What is cultural fit?
In every workplace talk, we often hear both employers and employees talk about organisational culture – that mysterious term that characterises the qualities of a work environment. When interviewing prospective employees, one of the key determinations for an employer will always be whether the candidate is a good ‘cultural fit’.
by 4c Executive
Organisational culture can be difficult to define, but employers will generally know when they have found an employee who appears to fit their culture.
The Multi-Generational Job Search Study found that cultural fit is key to employers, with 43% of HR professionals ranking “cultural fit” as the single most important thing in the hiring process, followed by “relevant courses” (21%) and “internship experience” (13%).
When a client retains 4c to fill a business critical role, we spend time in the organisation with the key people involved with the specific role, getting to know and understand the business and how it operates. This not only affords us the opportunity to discover the key skills and experience required for the role but additionally enables us to build a strong picture of the organisation’s culture.
Culture is the environment that surrounds you at work all of the time. Culture is a powerful element that shapes your work enjoyment, your work relationships, and your work processes but it’s something that you cannot actually see, except through its physical manifestations in your workplace.
Culture is made up of the values, beliefs, underlying assumptions, attitudes, and behaviours shared by a group of people. It’s the behaviour that results when a group arrives at a set of, generally unspoken and unwritten, rules for working together.
Cultural Fit as a Selection Criteria
At 4c we often find that one of the main purposes of a job interview is to assess the potential cultural fit of a candidate. So whilst the candidate must be able to demonstrate the necessary experience and qualifications to perform the job, the majority of interview questions asked will often be to assess his or her cultural fit.
How the candidate answers the questions is a deciding factor in employee selection. In a behavioural interview (which is recommended), how a candidate has approached a variety of work situations in the past is an indicator of whether their style and behaviour are congruent with the style used successfully in any organisation in which they are applying for a role.
Examples of Cultural Fit
When you are considering the cultural fit of an applicant, there are certain questions that can help assess whether the prospective employee is a good match with the workplace culture and environment. It is key that the right questions are applied for the organisation’s specific culture.
Sample questions could be:
- What is your preferred work style? Do you prefer working alone or as part of a team? What percentage of your time would you allocate to each, given the choice?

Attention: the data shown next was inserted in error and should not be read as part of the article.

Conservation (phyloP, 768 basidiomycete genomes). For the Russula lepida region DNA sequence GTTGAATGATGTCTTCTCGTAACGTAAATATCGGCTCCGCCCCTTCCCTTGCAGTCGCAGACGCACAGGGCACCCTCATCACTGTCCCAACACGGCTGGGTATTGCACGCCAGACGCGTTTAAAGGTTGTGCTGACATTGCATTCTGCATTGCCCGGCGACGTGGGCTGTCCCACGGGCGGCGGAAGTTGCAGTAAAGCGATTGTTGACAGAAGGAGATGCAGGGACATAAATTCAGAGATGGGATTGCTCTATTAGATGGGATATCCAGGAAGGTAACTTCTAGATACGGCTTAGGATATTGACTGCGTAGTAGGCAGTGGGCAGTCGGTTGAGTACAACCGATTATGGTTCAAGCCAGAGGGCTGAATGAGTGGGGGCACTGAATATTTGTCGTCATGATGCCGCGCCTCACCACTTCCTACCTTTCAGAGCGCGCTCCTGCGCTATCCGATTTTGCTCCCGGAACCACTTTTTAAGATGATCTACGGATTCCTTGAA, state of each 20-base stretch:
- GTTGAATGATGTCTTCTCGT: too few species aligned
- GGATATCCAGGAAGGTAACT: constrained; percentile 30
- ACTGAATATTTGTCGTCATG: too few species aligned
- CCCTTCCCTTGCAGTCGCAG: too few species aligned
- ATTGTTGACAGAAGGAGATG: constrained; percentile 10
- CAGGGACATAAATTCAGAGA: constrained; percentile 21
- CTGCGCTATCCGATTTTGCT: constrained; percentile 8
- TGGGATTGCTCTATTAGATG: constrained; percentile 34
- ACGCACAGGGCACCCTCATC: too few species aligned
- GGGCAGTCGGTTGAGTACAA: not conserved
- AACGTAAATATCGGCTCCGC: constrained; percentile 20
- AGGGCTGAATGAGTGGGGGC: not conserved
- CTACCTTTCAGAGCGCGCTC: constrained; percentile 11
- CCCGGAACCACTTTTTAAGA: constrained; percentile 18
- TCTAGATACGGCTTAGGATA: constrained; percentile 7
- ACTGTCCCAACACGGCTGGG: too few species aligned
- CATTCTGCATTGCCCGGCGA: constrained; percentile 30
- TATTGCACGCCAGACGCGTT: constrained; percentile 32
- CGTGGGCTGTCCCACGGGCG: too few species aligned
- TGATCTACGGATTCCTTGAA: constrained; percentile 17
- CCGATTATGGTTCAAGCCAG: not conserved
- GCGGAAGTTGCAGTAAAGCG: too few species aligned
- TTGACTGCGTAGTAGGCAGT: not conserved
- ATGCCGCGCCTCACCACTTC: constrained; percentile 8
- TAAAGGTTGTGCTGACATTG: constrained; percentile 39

- Describe the management style that will bring forth your best work and efforts.
- In your experience, what how does an organisation encourage your use of your discretionary energy and effort, that willingness each employee has, to go the extra mile, push harder, spend more time, and do whatever is necessary to get the job done?
- What is the single most important factor that must be present in your work environment for you to be successfully and happily employed? Now that you have answered that question, what were two others that you debated about before giving the response that you chose?
These questions will help to guide the interviewer’s assessment of the candidate.
An employee who works well in a team and who appreciates the input of a variety of people is likely to work well in an organisation that promotes teamwork and in which teams are integral to daily operation. An employee who wants to work alone the majority of the time may not find they are a good cultural fit in a team-oriented workplace.
An employee who wants to be told what to do will not fare well in an organisation that stresses employee empowerment and personal accountability.
An organisation leader whose style emphasises command and control will not successfully lead in an organisation in which employees expect to have their input, opinions, and commitments solicited and carefully regarded.
So, cultural fit is the ability of an employee to comfortably work in an environment that is congruent with his or her own beliefs, values, and needs. The challenge for employers is to identify and hire employees who fit their work culture. Of course the employer must also consciously shape a work culture that will ensure the success of the organisation.
By assessing culture fit throughout the recruitment process, employers can ensure they hire professionals who will flourish in their new roles, drive long-term growth and success for organisations, and ultimately save their organisation time and money.